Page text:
The delay in the launch of HTS may have been caused by disagreements between JFS and its battlefield partners. In early 2016, jihadists on social media and others reported that Julani had already floated a unification proposal in closed door meetings. But some within Ahrar al Sham, which has modeled itself after the Afghan Taliban, didn’t think Julani’s initiative was sufficient and so they rejected it.

When HTS was announced in January, a powerful faction within Ahrar al Sham, as well as a number of Ahrar’s fighting battalions, defected to the joint venture. These jihadists were led by Abu Jaber, the former head of Ahrar al Sham who was named the first overall leader of HTS. (Julani is the organization’s military chief.) Abu Jaber has adopted the same population-centric approach to waging jihad as Masri and other senior al Qaeda leaders. He is seeking to make jihad even more “popular” in Syria.

However, other factions in Ahrar al Sham refused to join HTS. And in the weeks leading up to the merger in late January, there were multiple reports of infighting between JFS and other rebel groups in northern Syria, including parts of Ahrar al Sham. These disagreements demonstrate that, thus far, there are limits to al Qaeda’s ability to absorb other rebel factions under a common banner.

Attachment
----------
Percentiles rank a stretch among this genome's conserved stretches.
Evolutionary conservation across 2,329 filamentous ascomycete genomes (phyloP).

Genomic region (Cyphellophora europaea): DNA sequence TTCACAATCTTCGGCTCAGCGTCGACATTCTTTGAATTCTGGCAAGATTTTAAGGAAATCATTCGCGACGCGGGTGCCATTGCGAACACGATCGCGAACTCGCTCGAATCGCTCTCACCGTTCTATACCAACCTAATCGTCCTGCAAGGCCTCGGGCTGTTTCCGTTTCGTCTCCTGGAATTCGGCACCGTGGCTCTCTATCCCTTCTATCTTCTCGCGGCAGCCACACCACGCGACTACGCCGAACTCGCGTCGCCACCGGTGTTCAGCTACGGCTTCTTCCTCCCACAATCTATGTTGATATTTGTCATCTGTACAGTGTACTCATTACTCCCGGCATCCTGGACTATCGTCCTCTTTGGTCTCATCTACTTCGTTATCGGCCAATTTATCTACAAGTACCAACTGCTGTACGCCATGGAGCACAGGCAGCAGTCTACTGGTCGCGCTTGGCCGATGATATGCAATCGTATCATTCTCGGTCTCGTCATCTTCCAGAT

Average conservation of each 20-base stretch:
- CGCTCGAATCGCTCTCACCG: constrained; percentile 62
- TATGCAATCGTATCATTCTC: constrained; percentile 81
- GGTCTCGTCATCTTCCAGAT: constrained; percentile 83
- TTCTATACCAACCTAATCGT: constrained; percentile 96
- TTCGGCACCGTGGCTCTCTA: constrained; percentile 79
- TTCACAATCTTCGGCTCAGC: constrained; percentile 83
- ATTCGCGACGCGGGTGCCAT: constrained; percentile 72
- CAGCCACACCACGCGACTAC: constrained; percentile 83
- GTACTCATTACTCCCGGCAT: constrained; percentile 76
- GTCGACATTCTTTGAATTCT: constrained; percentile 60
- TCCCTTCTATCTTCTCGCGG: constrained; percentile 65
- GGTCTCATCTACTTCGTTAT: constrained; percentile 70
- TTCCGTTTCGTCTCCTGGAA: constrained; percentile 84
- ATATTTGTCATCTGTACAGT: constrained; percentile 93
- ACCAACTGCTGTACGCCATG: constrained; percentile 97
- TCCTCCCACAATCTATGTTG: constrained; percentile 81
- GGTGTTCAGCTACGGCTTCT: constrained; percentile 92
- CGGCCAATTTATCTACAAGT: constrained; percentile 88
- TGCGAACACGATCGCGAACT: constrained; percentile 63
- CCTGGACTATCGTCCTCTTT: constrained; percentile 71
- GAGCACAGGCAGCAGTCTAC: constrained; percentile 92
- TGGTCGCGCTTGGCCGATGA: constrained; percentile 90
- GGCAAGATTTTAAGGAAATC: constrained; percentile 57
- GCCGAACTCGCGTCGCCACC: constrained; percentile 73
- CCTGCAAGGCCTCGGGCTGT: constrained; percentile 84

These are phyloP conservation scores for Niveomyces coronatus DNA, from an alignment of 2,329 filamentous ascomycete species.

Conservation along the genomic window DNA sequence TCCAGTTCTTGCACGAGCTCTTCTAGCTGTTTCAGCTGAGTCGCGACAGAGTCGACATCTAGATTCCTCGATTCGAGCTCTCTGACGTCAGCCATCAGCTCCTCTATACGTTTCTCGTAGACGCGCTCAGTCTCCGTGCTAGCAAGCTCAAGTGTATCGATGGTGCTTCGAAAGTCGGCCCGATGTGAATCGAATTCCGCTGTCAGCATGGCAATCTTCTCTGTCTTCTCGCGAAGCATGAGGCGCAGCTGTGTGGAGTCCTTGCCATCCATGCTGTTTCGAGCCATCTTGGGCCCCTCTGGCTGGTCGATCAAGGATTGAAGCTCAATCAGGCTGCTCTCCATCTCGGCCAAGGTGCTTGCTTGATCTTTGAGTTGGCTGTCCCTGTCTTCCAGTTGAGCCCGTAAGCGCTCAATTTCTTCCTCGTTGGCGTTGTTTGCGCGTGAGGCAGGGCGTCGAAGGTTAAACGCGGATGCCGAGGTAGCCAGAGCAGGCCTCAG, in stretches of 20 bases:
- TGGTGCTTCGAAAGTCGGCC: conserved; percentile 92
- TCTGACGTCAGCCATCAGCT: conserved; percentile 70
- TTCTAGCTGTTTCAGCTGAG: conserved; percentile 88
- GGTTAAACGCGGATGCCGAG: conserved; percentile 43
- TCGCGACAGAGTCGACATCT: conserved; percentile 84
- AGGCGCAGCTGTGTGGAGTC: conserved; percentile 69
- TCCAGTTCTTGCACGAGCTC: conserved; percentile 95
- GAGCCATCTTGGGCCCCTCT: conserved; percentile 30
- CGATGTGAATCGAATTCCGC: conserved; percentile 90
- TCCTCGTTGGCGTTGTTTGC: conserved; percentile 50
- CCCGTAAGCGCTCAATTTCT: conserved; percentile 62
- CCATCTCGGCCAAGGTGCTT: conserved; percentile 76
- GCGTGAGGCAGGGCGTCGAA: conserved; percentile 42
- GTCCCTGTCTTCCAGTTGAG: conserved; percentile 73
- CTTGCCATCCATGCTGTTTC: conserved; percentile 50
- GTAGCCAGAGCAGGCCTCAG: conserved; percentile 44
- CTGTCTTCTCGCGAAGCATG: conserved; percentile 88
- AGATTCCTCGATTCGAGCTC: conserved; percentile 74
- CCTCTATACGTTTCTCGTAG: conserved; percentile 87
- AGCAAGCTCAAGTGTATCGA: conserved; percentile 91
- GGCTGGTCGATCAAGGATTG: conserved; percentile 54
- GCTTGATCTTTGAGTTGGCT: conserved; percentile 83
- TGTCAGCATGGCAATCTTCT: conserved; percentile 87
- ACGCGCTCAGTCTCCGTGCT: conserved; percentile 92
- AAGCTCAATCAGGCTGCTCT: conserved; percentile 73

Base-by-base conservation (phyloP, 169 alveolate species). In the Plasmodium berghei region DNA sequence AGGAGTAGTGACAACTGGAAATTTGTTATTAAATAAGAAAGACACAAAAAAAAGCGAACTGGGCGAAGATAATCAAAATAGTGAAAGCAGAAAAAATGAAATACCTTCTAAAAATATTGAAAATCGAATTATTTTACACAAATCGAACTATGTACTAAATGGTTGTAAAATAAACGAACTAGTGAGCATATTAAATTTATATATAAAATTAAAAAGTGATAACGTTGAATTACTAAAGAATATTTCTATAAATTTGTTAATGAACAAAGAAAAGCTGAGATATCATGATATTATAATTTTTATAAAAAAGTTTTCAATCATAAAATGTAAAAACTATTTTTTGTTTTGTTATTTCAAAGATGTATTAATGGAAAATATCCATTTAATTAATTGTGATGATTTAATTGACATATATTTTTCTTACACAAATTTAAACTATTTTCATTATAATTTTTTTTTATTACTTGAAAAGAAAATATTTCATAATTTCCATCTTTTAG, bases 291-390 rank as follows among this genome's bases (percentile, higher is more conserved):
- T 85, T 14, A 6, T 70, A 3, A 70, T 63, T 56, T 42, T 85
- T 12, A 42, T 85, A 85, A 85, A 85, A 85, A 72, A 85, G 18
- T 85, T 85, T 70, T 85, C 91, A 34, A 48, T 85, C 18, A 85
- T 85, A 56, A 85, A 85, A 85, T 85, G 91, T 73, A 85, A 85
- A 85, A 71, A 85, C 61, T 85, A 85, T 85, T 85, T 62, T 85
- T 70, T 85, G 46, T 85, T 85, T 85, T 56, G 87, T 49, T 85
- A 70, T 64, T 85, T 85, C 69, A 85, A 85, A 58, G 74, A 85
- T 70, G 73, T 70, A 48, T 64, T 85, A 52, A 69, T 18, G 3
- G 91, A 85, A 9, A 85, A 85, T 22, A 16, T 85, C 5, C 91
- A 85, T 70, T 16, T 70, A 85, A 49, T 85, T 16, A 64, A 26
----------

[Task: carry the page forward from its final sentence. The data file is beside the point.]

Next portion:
Still, HTS continues to cooperate with Free Syrian Army (FSA) branded groups, the reconstituted Ahrar al Sham and other Islamist factions. Zawahiri has long advised al Qaeda’s men to adopt this approach in Syria.

Veteran Egyptian jihadists have held key positions in al Qaeda

Nearly thirty years after al Qaeda was founded, veteran Egyptian jihadists who have long been allied with Ayman al Zawahiri continue to play a major role in the organization.

Saif al Adel and Abu Mohammed al Masri, both of whom were also senior figures in the Egyptian Islamic Jihad (EIJ), were reportedly freed by Iran alongside Abu al Khayr al Masri in 2015. Like Abu al Khayr, the circumstances of their detention inside Iran prior to that time is shrouded in uncertainty. Since late 2015, one or both of them may have operated inside Syria.

Another EIJ official and Zawahiri loyalist, Ibrahim al Banna, is a co-founder of Al Qaeda in the Arabian Peninsula. Al Banna was sent to Yemen in the early 1990s to build up al Qaeda’s tribal relations. He was designated as a terrorist by the US State Department earlier this year.

The US air campaign in Syria has targeted legacy EIJ and Gama’at al-Islamiyya (Islamic Group, or IG) leaders who have played major roles in al Qaeda.

In Apr. 2016, the US killed Rifai Ahmed Taha Musa in an airstrike in Idlib. Taha was once the overall leader of the IG. He was a close ally of bin Laden and Zawahiri in the 1990s. Taha and another Egyptian jihadi, Mohammed Islambouli, were top leaders in al Qaeda’s so-called Khorasan Group. Islambouli is still alive and has lived in Turkey for some time.

Ahmed Salama Mabrouk, one of Masri’s and Zawahiri’s old school comrades in the EIJ, sat on Julani’s right hand side as he announced Al Nusrah’s rebranding in July 2016. Mabrouk was killed in early Oct. 2016. The Pentagon explained at the time that he was “one of Al Qaeda’s most senior leaders.”